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Really Need Help Please... Milk intolerance(12 Posts)
DS is 8 months and EBF, other than aptamil top ups till 3 weeks old. Tried formula, when he was around 6 months and he gets hives(rashes) around his cheek and neck. he was not used to bottle, so only managed to have less than an oz. tried all brands, then SMA LF too, with same result. He had same reaction to baby cereal with milk in it
Several visits to GP and HV(long story, send for colieac test instead of milk), I am now asked to go dairy free. It s been two weeks now and there is no change in him. Actually, he never reacted to my milk intake (he has eczema, starting to clear up after on steroid for two weeks) and I am not sure what I am doing Dairy free. I am exhausted all the time, after going dairy free(coffee/hot choc was keeping me going thro the day). I really would like to know what is the benefit/what are we looking for ; if he only gets that hives when he touches/drinks some dairy. please please help me understand what Am I doing and What to expect. Asked this to GP and HV several times but they dint give me a clear answer. Gp not sure wthr to send for a test or to a pediatrician.
The cmp can go through your milk, your going milk free to give his gut a rest as it will have been struggling with digesting it. I went dairy free at approx 4 months it stopped my son having wind and aided his sleep which had been dreadful. Like you I didn't know cmp was an issue until I weaned. I cut out milk earlier as was desperate and HV said it helps some babies settle. He didn't get hives just the runs as only intollerant.
Could be v wrong but if your son got hives I'd want to limit any exposure as that's not intolerance but an allergy.
As for your diet I found I could tolerate soya milk in my drinks but only certain brands as they all taste very different. There's also oat milk and rice milk you might prefer.
Is that what you wanted to know.
Hopefully others on here might be able to give more medical/ allergy experience which might be more relevant.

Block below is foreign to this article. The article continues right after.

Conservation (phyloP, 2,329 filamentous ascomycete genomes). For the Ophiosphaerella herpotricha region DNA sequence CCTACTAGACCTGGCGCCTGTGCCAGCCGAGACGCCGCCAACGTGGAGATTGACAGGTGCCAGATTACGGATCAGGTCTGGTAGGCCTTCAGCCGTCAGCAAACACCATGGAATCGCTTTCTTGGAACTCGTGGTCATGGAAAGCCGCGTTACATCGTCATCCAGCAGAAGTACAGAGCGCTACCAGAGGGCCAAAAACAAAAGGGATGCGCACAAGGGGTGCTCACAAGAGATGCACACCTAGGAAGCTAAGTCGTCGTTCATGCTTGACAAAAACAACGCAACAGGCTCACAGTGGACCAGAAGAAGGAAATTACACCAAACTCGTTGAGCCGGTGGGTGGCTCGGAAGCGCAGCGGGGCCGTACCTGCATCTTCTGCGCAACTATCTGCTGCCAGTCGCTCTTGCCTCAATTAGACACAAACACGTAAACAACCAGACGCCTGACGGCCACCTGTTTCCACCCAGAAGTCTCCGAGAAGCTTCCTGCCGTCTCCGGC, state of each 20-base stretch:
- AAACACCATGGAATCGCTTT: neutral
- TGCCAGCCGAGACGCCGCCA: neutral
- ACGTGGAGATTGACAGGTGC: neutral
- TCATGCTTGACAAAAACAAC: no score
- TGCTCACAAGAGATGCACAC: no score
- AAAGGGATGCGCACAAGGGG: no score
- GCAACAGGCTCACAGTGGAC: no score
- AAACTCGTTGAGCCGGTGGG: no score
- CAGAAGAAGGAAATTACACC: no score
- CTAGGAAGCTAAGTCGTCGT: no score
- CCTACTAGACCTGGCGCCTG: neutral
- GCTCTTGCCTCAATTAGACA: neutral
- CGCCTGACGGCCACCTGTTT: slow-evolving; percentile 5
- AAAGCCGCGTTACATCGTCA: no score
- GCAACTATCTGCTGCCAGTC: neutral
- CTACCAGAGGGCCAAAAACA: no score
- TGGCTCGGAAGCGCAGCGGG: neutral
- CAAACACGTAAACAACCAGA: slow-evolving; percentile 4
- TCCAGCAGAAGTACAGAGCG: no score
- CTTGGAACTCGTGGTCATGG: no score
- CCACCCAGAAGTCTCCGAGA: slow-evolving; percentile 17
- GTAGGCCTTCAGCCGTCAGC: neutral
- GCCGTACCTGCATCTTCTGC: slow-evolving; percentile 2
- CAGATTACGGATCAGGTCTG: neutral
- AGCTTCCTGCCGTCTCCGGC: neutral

Sleepy is right, hives on contact would indicate an allergy rather than intolerance. Not all babies with cow's milk allergy react to the tiny amounts that pass into breastmilk but some do. Have you tried any of the cow's milk alternatives yet (for you I mean, not your baby)? There's oat, almond, rice, coconut and soya milk so give them a try until you find one that you think tastes ok. Koko (coconut) or almond are supposed to be ok, especially in coffee etc. It can take up to 6 weeks before you see any changes in baby's symptoms. However, if you really don't think he reacts to your breastmilk then you could try to gradually reintroduce dairy to your diet and keep an eye out for any reactions. Your GP should refer you to a specialist (inc a dietician) and prescribe a hypoallergenic formula (eg Nutramigen or Aptamil Pepti) if you want to stop or supplement breastfeeding. Just a word of warning, don't let them prescribe soya formula as this is not recommended especially as many babies allergic to cow's milk are also allergic to soya.
2-3% of children react to dairy (milk protein) but only 0.5% are sensitive enough to react to the minute traces that are passed through breastmilk. If he was fine until he had dairy directly then there is no advantage in you going dairy free yourself.
I would ask to be referred to a paediatric dietician for advice on managing him dairy free - he may need a calcium supplement as you start to decrease the BF. You also need to think about what your wishes are longer term re BF - the CMP free formulas taste pretty bad, it can be a challenge getting a baby used to the good stuff to accept them.
Oat/almond/coconut milks ok to use for him in cooking/cereal etc, but not enough protein/fat to be a main drink for a baby younger than 2.
My DS2 was MSPI (milk and soya protein intolerant) but did react to both via breastmilk . I know several babies who did not have a problem until formula or dairy based solids were introduced. I BF until he was 2, we used Oatly with added calcium for additional drinks and cooking, and he had a calcium and a multivitamin supplement prescribed by our dietician. He outgrew it between 2-3 and is now on a normal diet.
yes, agree that contact reaction indicates allergy not intolerance.